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BRATTLEBORO -- Groundwork ahead of major upgrades at the Pleasant Valley Water Treatment Facility is underway. 

At the Select Board meeting Tuesday night, held remotely with an in-person option, project engineer Chrissy Haskins of Dufresne Group said crews from Kingsbury Companies have been active at the site for about two months. Their goal is to get all yard piping and foundations completed this year. 

So far, much of the work involved setting up temporary pipes and utilities. A new tank, which holds water until it is discharged, was installed this week and is anticipated to be in service within the next few weeks. 

On Wednesday, crews from Kingsbury Companies were excavating and preparing the footprint of where the new plant will be constructed at the West Brattleboro site. Sheet pile walls are set to be installed soon. 

A shutdown in the winter is anticipated in December "mostly due to the fact that they won't be getting structural steel until January or February just because of supply chain delays right now," Haskins said. 

"They'll restart in April," she said. "At that time, they'll pour the slab for the building and start actually building the new treatment plant building."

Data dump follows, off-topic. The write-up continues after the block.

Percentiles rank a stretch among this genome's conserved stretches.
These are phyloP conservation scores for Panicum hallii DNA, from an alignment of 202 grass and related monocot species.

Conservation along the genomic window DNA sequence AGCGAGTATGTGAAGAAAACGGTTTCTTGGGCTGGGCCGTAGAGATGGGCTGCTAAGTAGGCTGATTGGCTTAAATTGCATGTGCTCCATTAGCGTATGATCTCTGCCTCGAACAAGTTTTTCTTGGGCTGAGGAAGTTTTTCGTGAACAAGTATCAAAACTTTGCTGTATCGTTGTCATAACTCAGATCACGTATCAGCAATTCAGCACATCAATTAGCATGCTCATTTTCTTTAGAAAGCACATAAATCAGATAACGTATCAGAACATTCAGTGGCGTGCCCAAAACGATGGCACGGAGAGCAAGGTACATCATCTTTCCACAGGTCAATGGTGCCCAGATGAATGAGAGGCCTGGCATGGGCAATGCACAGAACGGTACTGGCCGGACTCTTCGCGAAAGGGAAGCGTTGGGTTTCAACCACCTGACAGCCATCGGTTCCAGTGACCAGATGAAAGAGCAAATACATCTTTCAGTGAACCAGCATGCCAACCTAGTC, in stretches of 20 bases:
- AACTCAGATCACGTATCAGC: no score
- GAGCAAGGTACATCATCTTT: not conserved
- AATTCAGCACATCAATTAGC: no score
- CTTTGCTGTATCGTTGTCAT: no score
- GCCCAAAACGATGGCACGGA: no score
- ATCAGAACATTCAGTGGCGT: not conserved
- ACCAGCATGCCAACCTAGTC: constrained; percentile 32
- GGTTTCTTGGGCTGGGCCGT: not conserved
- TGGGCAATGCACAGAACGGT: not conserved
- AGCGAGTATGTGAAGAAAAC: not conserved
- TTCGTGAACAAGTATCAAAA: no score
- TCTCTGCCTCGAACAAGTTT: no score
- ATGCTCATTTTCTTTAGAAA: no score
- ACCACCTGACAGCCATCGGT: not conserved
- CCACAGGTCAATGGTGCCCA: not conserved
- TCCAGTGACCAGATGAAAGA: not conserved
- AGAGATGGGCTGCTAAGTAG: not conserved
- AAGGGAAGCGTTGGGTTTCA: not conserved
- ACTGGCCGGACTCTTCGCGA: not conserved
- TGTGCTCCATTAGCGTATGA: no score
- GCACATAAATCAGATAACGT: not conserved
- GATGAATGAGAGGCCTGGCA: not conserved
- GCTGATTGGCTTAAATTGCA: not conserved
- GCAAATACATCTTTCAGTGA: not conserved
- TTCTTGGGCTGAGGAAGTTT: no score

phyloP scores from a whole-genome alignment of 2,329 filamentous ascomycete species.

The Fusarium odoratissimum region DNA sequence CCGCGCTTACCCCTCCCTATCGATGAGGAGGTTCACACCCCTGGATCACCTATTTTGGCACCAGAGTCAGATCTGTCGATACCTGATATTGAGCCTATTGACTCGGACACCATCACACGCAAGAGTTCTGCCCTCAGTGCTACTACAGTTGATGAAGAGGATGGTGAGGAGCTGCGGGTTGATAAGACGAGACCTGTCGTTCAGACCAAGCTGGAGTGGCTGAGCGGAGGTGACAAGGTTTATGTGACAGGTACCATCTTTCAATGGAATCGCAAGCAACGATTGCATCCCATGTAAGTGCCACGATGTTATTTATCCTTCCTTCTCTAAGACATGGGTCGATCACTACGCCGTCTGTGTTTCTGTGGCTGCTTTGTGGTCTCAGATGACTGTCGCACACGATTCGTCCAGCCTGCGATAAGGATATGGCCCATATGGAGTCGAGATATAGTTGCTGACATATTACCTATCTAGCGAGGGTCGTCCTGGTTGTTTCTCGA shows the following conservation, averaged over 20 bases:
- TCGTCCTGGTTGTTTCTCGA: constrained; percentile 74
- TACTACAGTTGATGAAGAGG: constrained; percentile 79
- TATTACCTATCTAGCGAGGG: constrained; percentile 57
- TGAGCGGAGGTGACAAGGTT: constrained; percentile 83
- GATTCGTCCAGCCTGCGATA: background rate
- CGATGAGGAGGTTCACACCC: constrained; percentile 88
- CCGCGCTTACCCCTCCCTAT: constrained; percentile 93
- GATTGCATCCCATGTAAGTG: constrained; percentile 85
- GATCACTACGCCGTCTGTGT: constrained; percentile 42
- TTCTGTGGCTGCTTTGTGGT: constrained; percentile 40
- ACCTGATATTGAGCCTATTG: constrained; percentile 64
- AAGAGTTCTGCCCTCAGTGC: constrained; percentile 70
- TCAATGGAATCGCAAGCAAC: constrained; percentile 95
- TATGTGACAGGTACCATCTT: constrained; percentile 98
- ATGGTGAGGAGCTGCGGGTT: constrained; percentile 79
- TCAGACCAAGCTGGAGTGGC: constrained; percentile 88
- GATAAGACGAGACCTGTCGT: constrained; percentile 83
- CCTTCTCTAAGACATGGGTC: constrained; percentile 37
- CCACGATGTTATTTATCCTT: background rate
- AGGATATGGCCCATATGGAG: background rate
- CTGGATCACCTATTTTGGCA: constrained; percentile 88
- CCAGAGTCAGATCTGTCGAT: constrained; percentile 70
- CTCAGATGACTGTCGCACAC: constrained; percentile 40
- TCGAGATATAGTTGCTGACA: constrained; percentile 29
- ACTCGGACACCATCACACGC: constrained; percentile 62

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Haskins said the project is on schedule and expected to be "substantially complete" by November or December 2022, with the new plant in service by early fall next year, assuming no major delays or supply chain issues come up. Paving, restoration projects and minor items are expected to follow.  

Local officials have described the project as being necessary for health and safety reasons as well as functionality. It entails a larger water treatment building to accommodate a fourth filter and make more space; a new three-bay garage that will allow indoor space for operators to perform maintenance; new electrical service from the pole and an emergency generator; removing existing settling lagoons and replacing them with an equalization basin; new stormwater management; various improvements to the raw water pump station; demolition of a building no longer in use; repaving the entire driveway; a new storage room; a larger room for staff; and a variety of new equipment including a heating system that will not rely on fossil fuels.

In a 111-2 vote by ballot in March, Town Meeting representatives approved a $12.5-million bond for capital improvements to the plant. Kingsbury was hired in June to take on the project that comes with a nearly $12 million price tag.

On Tuesday, the board ratified two emergency expenses related to the water system: $11,421 for replacing a failed blower used in the filtering process at the plant and $18,000 for repairs to well pump at the Retreat Wells. Town Manager Peter Elwell said the purchases needed to be made immediately because they are essential to operations. 

The board also approved a motion to submit an application seeking $100,000 in state funds for planning to make improvements to the water distribution system.